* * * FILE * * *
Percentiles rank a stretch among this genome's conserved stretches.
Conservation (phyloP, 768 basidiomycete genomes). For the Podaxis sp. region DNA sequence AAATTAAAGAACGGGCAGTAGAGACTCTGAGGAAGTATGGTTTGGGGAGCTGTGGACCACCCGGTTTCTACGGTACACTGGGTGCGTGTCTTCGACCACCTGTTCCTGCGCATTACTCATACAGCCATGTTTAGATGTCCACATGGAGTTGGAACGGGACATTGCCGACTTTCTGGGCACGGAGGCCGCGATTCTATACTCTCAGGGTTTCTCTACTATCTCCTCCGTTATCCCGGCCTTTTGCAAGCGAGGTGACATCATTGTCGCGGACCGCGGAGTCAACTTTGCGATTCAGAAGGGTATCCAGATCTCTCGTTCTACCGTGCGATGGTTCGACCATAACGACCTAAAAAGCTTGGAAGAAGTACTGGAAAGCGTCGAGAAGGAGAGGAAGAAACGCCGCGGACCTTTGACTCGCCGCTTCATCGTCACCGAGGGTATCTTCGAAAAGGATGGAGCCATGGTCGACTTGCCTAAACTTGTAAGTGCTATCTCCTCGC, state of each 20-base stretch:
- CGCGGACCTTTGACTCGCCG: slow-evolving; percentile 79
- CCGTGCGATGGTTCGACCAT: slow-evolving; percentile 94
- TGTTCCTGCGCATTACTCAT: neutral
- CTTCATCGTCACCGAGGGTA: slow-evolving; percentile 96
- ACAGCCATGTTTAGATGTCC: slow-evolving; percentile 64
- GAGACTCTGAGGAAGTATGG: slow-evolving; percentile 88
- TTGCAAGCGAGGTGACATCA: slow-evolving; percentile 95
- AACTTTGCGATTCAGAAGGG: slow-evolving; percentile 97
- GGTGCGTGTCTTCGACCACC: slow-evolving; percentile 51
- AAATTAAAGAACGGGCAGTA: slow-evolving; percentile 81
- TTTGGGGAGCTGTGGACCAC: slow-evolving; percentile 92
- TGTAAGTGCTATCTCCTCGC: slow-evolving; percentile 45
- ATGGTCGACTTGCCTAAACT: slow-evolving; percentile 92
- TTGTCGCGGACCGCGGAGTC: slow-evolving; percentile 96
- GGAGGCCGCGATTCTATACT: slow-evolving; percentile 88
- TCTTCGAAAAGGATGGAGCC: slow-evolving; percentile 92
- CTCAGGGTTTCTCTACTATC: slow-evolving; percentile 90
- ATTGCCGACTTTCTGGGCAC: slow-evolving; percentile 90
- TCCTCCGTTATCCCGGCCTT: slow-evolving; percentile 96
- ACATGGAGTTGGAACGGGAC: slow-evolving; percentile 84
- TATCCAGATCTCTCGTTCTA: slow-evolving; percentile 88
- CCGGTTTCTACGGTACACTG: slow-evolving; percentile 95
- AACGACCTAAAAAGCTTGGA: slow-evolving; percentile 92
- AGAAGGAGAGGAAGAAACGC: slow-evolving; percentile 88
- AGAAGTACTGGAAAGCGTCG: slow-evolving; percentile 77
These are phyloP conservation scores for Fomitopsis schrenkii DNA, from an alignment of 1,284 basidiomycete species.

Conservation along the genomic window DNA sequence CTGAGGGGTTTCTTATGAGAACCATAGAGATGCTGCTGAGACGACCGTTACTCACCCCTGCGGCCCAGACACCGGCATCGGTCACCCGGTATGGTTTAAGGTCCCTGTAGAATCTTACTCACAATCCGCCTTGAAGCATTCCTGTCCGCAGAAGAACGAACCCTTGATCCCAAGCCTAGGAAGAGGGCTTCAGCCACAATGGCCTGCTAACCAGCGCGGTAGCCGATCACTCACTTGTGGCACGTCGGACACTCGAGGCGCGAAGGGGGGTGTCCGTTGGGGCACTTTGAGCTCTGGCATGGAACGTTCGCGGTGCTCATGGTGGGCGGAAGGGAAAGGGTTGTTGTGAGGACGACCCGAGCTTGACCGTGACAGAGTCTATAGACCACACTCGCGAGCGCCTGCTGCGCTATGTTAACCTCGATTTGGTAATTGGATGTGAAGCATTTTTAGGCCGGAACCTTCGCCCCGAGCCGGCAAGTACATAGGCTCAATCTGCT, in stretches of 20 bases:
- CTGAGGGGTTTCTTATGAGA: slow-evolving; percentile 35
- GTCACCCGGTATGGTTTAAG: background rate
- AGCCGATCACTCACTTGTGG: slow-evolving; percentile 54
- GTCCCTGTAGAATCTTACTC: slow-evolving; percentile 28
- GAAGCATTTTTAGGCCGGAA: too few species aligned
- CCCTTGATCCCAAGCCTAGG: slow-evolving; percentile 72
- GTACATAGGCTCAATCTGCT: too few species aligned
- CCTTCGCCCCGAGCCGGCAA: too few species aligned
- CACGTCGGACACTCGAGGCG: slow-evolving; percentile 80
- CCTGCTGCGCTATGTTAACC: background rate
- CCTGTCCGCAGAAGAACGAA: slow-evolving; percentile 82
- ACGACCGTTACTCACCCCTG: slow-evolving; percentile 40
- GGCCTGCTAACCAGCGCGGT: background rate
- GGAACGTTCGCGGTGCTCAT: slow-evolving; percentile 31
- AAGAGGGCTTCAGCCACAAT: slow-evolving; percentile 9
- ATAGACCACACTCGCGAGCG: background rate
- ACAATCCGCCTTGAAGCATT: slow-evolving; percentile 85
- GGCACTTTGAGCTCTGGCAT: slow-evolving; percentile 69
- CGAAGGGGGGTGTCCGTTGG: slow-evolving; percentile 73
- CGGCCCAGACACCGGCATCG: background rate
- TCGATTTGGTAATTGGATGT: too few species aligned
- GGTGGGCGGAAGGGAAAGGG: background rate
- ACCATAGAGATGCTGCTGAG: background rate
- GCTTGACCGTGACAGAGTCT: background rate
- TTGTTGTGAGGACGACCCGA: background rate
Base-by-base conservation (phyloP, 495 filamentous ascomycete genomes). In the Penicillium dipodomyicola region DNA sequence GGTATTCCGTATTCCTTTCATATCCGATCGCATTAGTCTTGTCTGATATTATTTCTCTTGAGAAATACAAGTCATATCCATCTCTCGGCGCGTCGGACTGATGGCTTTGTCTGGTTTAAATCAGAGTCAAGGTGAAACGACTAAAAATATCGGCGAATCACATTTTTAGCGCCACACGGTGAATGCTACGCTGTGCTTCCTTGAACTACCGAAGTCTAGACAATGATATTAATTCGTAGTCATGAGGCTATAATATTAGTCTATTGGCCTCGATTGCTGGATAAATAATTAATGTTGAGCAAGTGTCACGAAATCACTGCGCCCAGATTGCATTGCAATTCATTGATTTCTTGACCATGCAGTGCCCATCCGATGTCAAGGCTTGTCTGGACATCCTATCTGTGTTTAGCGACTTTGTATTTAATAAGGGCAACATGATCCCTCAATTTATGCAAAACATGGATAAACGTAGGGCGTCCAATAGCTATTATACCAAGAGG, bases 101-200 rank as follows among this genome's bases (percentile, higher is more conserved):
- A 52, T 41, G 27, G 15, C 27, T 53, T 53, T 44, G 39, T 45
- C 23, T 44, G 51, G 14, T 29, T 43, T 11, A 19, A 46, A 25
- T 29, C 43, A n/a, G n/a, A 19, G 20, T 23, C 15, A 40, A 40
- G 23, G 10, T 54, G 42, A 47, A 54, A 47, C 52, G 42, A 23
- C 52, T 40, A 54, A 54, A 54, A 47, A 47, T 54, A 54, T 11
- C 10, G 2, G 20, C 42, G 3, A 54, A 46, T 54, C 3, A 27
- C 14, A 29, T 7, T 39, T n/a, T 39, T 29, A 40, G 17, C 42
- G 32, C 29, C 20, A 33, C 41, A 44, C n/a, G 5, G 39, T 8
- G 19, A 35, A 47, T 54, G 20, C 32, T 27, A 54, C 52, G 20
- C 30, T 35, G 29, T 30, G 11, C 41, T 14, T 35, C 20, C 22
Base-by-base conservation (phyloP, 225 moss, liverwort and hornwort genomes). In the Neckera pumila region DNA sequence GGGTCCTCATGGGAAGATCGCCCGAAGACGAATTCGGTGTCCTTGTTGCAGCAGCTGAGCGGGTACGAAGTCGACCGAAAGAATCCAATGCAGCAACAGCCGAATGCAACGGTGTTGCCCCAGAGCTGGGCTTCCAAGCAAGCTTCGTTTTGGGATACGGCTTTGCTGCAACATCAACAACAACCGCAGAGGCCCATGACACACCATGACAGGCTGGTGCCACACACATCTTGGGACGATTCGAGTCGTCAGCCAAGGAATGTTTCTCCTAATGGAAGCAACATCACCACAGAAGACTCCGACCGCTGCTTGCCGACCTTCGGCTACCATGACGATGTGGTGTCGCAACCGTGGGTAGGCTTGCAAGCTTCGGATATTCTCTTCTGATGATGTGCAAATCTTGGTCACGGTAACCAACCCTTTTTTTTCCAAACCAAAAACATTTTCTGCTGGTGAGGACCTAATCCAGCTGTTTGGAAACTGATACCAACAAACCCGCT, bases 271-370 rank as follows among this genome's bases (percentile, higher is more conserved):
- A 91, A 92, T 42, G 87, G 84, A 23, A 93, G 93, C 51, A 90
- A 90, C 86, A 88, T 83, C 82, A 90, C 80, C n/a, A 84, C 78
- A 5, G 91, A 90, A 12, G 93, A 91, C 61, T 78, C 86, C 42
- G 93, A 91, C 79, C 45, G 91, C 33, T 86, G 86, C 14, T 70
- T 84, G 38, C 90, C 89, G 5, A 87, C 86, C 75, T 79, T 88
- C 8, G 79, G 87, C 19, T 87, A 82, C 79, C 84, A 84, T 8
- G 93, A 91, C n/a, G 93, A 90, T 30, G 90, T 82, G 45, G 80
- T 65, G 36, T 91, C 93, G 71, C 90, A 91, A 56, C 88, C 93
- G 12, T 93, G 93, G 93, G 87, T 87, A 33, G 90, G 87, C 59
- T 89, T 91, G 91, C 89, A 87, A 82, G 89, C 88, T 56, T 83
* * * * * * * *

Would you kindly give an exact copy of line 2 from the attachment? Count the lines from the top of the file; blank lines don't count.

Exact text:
Conservation (phyloP, 768 basidiomycete genomes). For the Podaxis sp. region DNA sequence AAATTAAAGAACGGGCAGTAGAGACTCTGAGGAAGTATGGTTTGGGGAGCTGTGGACCACCCGGTTTCTACGGTACACTGGGTGCGTGTCTTCGACCACCTGTTCCTGCGCATTACTCATACAGCCATGTTTAGATGTCCACATGGAGTTGGAACGGGACATTGCCGACTTTCTGGGCACGGAGGCCGCGATTCTATACTCTCAGGGTTTCTCTACTATCTCCTCCGTTATCCCGGCCTTTTGCAAGCGAGGTGACATCATTGTCGCGGACCGCGGAGTCAACTTTGCGATTCAGAAGGGTATCCAGATCTCTCGTTCTACCGTGCGATGGTTCGACCATAACGACCTAAAAAGCTTGGAAGAAGTACTGGAAAGCGTCGAGAAGGAGAGGAAGAAACGCCGCGGACCTTTGACTCGCCGCTTCATCGTCACCGAGGGTATCTTCGAAAAGGATGGAGCCATGGTCGACTTGCCTAAACTTGTAAGTGCTATCTCCTCGC, state of each 20-base stretch: